UK Independence Party leader Paul Nuttall has said that if people want their "country back... their community back" they should go out and vote UKIP.
Mr Nuttall, speaking to UKIP councillors and supporters in Boston, said the party was the only one which never told its councillors how to vote.
This meant they always put "their community before party", he said.
UKIP is defending more than 140 council seats won in 2013 in England, in 4 May's local elections.
The party does not have any councillors in Scotland and is defending just two council seats in Wales.
At the event in Boston, Mr Nuttall said UKIP's councillors had protected the green belt, worked to bring down excess pay for council officials and worked "to get more bobbies on the beat".
He said that the party believed in "direct democracy" and would "always trust the people over the politicians" so would act if enough people supported local petitions.
On housing, the party says that controlling migration will help curb the increasing demand for housing, while new homes would be built on brownfield sites rather than greenfield sites.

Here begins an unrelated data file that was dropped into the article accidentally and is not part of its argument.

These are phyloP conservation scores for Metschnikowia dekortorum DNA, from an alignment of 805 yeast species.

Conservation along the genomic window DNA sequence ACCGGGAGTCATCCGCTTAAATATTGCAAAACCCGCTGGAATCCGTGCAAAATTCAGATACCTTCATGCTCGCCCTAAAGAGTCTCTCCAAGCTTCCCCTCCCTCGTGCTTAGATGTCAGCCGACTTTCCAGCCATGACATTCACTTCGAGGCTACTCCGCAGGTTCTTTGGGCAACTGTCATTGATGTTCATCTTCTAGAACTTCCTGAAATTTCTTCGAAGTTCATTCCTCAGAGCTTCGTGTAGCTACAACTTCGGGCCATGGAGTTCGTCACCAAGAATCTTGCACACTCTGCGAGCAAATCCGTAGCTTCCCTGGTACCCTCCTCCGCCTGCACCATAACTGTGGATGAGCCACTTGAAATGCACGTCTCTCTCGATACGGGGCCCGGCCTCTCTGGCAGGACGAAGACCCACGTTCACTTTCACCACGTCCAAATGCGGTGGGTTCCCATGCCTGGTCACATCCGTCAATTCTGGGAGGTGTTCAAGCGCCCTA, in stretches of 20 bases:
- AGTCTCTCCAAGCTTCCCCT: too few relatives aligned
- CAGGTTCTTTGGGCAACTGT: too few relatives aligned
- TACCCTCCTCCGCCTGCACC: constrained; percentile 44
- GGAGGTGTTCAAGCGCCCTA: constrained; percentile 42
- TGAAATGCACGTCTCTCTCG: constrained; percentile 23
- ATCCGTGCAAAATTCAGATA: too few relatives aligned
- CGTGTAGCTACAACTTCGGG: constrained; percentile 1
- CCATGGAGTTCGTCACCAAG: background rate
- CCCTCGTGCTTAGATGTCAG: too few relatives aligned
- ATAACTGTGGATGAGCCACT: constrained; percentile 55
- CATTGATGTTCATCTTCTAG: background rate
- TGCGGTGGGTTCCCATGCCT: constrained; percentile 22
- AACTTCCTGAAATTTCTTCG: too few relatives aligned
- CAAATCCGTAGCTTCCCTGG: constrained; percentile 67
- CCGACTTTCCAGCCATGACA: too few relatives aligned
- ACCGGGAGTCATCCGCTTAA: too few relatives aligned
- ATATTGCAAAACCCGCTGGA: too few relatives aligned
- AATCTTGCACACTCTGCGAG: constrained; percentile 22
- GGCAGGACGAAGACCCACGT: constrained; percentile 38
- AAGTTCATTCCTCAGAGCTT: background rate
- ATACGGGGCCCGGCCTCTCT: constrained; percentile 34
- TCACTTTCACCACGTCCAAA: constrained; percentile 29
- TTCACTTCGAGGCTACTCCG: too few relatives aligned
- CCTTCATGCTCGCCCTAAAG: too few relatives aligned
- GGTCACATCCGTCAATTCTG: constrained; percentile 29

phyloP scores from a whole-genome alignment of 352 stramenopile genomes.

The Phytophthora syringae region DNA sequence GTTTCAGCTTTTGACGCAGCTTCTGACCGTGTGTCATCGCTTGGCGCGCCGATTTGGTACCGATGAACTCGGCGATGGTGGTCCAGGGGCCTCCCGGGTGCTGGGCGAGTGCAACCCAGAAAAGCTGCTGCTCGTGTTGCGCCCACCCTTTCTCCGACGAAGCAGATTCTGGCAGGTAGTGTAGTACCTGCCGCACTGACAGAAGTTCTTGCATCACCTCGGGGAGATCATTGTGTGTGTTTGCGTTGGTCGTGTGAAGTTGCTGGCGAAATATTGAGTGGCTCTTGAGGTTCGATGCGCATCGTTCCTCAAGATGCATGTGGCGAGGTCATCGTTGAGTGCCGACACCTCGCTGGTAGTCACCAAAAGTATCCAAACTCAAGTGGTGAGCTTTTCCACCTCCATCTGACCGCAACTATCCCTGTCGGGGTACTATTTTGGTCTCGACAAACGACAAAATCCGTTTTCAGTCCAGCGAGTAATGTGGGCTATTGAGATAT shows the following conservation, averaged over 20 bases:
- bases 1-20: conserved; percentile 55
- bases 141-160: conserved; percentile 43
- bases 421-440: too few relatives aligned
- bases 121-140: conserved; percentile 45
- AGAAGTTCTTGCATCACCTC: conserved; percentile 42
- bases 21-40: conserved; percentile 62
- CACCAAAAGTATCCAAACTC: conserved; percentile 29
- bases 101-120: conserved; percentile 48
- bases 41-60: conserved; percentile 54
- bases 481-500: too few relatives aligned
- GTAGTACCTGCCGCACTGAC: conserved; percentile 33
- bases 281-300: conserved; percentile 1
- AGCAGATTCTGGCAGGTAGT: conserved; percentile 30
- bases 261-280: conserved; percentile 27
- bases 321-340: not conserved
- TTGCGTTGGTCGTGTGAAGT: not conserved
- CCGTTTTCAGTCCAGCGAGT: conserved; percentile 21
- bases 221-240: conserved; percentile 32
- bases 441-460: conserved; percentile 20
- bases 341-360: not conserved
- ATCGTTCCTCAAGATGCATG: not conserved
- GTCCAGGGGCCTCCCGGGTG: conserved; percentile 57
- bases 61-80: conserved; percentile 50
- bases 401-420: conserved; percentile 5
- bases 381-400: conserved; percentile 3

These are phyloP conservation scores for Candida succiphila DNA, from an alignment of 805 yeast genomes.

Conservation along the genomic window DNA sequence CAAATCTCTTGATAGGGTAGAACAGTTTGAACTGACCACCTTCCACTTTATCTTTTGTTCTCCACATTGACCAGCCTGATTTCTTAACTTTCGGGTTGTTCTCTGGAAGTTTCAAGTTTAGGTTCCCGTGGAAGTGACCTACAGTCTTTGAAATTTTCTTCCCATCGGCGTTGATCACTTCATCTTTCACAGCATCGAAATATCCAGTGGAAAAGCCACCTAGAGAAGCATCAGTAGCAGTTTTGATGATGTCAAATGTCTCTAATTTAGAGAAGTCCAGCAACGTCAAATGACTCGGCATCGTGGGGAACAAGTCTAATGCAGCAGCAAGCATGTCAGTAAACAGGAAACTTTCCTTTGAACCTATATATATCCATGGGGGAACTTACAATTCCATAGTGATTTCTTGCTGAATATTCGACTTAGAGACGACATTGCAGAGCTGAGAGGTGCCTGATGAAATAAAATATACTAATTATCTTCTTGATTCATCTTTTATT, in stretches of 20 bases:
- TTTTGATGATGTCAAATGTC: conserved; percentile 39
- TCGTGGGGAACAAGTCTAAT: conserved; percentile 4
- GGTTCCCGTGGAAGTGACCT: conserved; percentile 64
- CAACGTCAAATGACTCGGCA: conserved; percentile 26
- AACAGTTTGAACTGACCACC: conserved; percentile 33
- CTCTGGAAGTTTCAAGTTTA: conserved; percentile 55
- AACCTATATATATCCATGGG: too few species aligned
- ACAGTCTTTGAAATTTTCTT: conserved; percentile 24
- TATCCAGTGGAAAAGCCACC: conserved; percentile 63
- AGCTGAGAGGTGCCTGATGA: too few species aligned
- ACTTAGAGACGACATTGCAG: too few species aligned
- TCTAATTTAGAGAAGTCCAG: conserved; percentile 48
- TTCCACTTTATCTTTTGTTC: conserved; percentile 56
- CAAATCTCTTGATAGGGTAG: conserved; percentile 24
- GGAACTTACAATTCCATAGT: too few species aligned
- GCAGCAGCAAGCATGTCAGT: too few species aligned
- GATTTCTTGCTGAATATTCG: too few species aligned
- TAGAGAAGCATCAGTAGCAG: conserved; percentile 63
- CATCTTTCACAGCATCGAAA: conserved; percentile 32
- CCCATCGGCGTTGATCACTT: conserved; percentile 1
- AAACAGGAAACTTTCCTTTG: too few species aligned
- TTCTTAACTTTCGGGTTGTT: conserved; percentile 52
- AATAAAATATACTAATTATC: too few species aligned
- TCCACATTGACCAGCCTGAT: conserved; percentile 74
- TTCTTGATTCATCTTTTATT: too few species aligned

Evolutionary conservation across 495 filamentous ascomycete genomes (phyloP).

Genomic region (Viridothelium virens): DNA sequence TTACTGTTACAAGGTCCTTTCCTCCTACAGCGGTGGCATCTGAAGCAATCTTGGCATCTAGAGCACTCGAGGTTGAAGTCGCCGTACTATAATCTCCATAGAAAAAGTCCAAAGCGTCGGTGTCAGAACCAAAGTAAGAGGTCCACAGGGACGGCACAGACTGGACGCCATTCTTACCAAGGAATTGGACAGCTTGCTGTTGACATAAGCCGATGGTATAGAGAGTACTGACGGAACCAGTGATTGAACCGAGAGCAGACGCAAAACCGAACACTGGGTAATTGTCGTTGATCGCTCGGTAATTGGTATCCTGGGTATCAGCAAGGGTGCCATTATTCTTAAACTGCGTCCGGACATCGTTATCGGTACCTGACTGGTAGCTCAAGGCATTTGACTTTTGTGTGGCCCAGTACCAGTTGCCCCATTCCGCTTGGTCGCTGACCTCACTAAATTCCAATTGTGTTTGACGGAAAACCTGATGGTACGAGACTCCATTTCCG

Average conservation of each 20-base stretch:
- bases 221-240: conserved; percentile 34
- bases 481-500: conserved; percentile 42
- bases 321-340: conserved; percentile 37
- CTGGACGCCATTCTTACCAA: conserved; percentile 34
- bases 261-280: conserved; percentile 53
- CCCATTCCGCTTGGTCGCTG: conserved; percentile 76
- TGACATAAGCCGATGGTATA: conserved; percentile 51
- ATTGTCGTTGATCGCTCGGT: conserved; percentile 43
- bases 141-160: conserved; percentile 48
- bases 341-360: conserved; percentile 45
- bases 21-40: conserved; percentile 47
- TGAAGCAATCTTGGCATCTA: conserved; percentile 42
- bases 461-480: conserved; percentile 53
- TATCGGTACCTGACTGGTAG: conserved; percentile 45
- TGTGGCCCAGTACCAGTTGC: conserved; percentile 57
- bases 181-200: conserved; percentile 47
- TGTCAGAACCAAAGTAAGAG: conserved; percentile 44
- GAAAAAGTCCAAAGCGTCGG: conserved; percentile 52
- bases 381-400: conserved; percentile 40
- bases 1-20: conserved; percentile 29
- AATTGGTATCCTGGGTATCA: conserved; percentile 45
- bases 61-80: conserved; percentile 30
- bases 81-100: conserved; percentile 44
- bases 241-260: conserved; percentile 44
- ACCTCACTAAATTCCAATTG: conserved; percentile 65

This year's local elections will be UKIP's first since the UK voted to leave the European Union - which has always been the party's key aim - and the first since Mr Nuttall became Nigel Farage's permanent successor.
Mr Nuttall has said these will be the "most difficult local elections" the party will face before the next general election in 2020.
The council made a breakthrough in local government last time these council seats were contested, going from just 10 local councillors to more than 140.